DID YOU READ

The Coen Brothers’ movies in order

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Let’s be honest: when it comes to movies by Joel and Ethan Coens, there are no losers. Over the last (almost) three decades, the dynamic duo known as the Coen Brothers have crafted some of the most memorable, most quotable, funniest, strangest, darkest, and generally greatest movies. Their films are typically evocative of simpler times while creating complex stories filled with indelible characters range from the sublime “The Dude” to the creepy motorcycle riding maniacal momma’s boy in “Raising Arizona.” These remarkable characters are cast from a steady stable of venerable actors like George Clooney, John Turturro, Francis McDormand, John Goodman, Jeff Bridges, Steve Buscemi, and many more willing to put on a fake mustache, prosthetic limb, unnecessary eye patch, or incredibly bad haircut (Javier Bardem has never looked worse than in “No Country For Old Men”) in order to enter the weird and wonderful of the Coen Brothers. And who wouldn’t jump at a chance to star in one of their viciously funny, hilariously blood-soaked, funny, witty, and clever films? The Coen Brothers make amazing movies, bar none.

In honor of “Miller’s Crossing” airing today at 3:30 p.m. ET, we’re attempting the impossible and we’re going to rank the Coen Brothers. God help us.

Here are the Coen Brothers’ movies, in order. Feel free to argue:

“The Ladykillers” (2004)

“Intolerable Cruelty” (2003)

“The Man Who Wasn’t There” (2001)

“A Serious Man” (2009)

“Burn After Reading” (2008)

“Blood Simple” (1984)

“Barton Fink” (1991)

“The Hudsucker Proxy” (1994)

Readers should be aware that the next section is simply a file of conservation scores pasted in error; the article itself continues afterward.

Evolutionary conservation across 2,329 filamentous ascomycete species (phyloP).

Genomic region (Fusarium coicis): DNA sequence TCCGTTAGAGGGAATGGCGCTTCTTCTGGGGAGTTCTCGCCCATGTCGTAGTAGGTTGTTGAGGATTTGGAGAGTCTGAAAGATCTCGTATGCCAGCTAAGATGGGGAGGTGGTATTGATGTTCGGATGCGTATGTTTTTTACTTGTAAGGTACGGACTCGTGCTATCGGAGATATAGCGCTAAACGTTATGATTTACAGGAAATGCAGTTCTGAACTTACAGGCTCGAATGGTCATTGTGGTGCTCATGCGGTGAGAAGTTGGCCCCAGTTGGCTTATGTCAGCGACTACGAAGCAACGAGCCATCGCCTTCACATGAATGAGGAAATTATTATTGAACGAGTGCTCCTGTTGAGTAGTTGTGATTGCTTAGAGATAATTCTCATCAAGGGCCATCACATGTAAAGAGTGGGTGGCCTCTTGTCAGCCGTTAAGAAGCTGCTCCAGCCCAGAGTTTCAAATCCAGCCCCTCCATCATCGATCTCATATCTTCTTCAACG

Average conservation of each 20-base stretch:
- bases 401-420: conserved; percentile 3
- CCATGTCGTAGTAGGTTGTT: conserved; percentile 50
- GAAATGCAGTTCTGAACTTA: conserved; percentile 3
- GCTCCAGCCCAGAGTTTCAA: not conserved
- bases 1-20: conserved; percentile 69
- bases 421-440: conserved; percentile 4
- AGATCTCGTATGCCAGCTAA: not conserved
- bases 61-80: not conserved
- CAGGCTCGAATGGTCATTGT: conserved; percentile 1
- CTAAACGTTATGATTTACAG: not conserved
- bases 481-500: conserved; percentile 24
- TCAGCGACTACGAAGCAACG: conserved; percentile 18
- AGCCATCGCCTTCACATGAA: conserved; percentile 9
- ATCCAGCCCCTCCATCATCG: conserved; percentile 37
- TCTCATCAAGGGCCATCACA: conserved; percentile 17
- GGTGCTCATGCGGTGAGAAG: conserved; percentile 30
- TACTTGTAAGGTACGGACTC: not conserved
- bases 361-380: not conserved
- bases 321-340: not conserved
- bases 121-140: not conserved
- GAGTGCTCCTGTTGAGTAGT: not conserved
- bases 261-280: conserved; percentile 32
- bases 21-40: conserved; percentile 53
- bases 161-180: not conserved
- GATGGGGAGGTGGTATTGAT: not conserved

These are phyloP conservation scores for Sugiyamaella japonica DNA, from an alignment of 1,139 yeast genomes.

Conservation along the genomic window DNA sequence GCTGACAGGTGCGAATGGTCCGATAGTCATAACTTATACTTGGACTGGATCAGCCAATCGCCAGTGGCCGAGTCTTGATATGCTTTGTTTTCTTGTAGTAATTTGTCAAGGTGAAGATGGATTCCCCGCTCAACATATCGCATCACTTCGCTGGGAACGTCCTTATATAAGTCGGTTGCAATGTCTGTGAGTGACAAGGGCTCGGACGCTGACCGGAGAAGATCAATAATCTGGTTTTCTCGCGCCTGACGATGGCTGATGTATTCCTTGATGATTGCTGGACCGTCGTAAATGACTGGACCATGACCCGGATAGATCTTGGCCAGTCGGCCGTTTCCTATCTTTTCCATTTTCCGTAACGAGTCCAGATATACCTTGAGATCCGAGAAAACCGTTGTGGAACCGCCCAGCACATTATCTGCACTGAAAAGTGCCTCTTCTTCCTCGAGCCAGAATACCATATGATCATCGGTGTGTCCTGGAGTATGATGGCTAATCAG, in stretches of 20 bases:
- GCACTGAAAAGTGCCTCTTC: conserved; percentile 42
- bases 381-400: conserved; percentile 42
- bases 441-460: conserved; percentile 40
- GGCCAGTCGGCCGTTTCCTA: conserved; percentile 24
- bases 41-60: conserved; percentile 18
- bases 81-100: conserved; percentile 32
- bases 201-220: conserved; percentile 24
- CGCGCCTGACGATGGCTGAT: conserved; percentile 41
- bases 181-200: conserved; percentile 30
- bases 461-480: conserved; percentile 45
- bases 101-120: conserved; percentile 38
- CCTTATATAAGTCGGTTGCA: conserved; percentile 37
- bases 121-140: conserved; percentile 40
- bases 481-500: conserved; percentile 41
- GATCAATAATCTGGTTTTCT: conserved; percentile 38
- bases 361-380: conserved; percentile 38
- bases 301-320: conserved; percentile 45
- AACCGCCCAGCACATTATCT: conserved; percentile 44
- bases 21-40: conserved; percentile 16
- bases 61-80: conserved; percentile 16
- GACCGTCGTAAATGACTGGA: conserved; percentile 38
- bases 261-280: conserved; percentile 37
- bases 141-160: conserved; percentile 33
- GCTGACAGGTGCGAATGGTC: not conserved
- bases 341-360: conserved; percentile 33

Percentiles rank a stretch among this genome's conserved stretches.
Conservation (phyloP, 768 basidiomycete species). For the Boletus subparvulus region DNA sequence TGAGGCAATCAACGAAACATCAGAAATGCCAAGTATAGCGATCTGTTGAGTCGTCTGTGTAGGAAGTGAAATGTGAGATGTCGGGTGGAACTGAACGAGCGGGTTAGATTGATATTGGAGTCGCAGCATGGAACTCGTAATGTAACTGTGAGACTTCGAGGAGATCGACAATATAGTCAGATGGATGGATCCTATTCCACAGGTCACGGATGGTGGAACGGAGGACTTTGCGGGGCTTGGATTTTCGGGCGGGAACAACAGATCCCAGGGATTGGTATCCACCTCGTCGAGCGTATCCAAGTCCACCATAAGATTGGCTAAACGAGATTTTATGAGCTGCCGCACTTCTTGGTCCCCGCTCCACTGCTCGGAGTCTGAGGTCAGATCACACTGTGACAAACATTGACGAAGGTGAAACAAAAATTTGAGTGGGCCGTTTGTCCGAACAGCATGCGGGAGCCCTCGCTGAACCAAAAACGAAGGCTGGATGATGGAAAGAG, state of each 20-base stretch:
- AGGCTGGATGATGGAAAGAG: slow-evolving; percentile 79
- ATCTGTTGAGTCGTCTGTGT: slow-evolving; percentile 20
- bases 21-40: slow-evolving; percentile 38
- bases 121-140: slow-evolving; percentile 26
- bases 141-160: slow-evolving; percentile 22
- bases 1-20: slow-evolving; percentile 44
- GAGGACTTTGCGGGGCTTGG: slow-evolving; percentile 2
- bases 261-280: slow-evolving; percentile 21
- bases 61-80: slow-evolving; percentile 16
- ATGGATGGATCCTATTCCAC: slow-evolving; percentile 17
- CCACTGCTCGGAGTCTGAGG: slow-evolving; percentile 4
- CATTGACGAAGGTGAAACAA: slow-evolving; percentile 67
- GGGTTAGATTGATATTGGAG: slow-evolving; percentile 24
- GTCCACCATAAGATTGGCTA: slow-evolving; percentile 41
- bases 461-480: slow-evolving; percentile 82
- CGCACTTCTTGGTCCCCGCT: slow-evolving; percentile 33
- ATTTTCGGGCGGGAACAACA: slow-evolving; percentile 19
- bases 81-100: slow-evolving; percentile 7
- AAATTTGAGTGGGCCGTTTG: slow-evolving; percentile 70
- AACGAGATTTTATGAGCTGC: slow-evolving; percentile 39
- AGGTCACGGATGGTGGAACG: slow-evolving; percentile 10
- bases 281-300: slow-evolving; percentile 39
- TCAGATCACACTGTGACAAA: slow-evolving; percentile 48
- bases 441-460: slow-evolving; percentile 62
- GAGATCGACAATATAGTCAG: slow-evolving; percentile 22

“O Brother, Where Art Thou?” (2000)

“True Grit” (2010)

“Miller’s Crossing” (1990)

“The Big Lebowski” (1998)

“No Country for Old Men” (2007)

“Fargo” (1996)

“Raising Arizona” (1987)

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“Miller’s Crossing” airs today at 3:30 PM ET

Carol Cate Blanchett

Spirit Guide

Check Out the Spirit Awards Nominees for Best Male and Female Leads

Catch the 2016 Spirit Awards live Feb. 27th at 5P ET/2P PT on IFC.

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Photo Credit: Wilson Webb/©Weinstein Company/Courtesy Everett Collection

From Jason Segel’s somber character study of author David Foster Wallace, to Brie Larson’s devastating portrayal of a mother in captivity, the 2016 Spirit Awards nominees for Best Male and Female Leads represent the finest in the year of film acting. Take a look at the Best Male and Female Leads in action, presented by Jaguar.

Best Male Lead 

Christopher Abbott, James White
Abraham Attah, Beasts of No Nation
Ben Mendelsohn, Mississippi Grind
Jason Segel, The End of the Tour
Koudous Seihon, Mediterranea

Watch more Male Lead nominee videos here.

Best Female Lead 

Cate Blanchett, Carol
Brie Larson, Room
Rooney Mara, Carol
Bel Powley, The Diary of A Teenage Girl
Kitana Kiki Rodriguez, Tangerine

Watch more Female Lead nominee videos here.

Five favorite Billy Bob Thornton roles

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We’re showing “Monster’s Ball” tonight at 8/7c. It’s a blistering Southern gothic melodrama from director Marc Forster that is sure to get your stomach in a knot and your tear ducts flowing, so be sure to serve nachos because nachos solve everything, which is why they serve them at Camp David. (<---FACT*) The film stars Billy Bob Thornton as Hank Grotowski, a vehement racist whose wife committed suicide some years ago. He works as a corrections officer at a Louisiana prison. No one feels the sting of Hank’s seething bitterness more than his own son (Heath Ledger), whose own self-loathing reaches the point of no return when he follows in his mother’s footsteps after his father admits his lifelong hatred for him. This sudden tragedy prompts a turning point in Hank’s life as he strikes up a completely unexpected romance with the struggling widow (Berry) of the last prisoner he executed (Sean Combs), much to the chagrin of his ailing yet even more despicable father (Peter Boyle). Milo Addica and Will Rokos received an Oscar nomination for their original screenplay.

While Halle Berry got a well-deserved Oscar for her portrayal of a grief-stricken widow, Thornton does an incredible job making racist corrections officer Grotowski into a sympathetic character. But that's what audiences have come to expect from Thornton, whether he's portraying a drunken seasonal employee or voicing a character in "Princess Mononoke," Thornton always delivers. Here's our list of five of our favorite Billy Bob Thornton roles: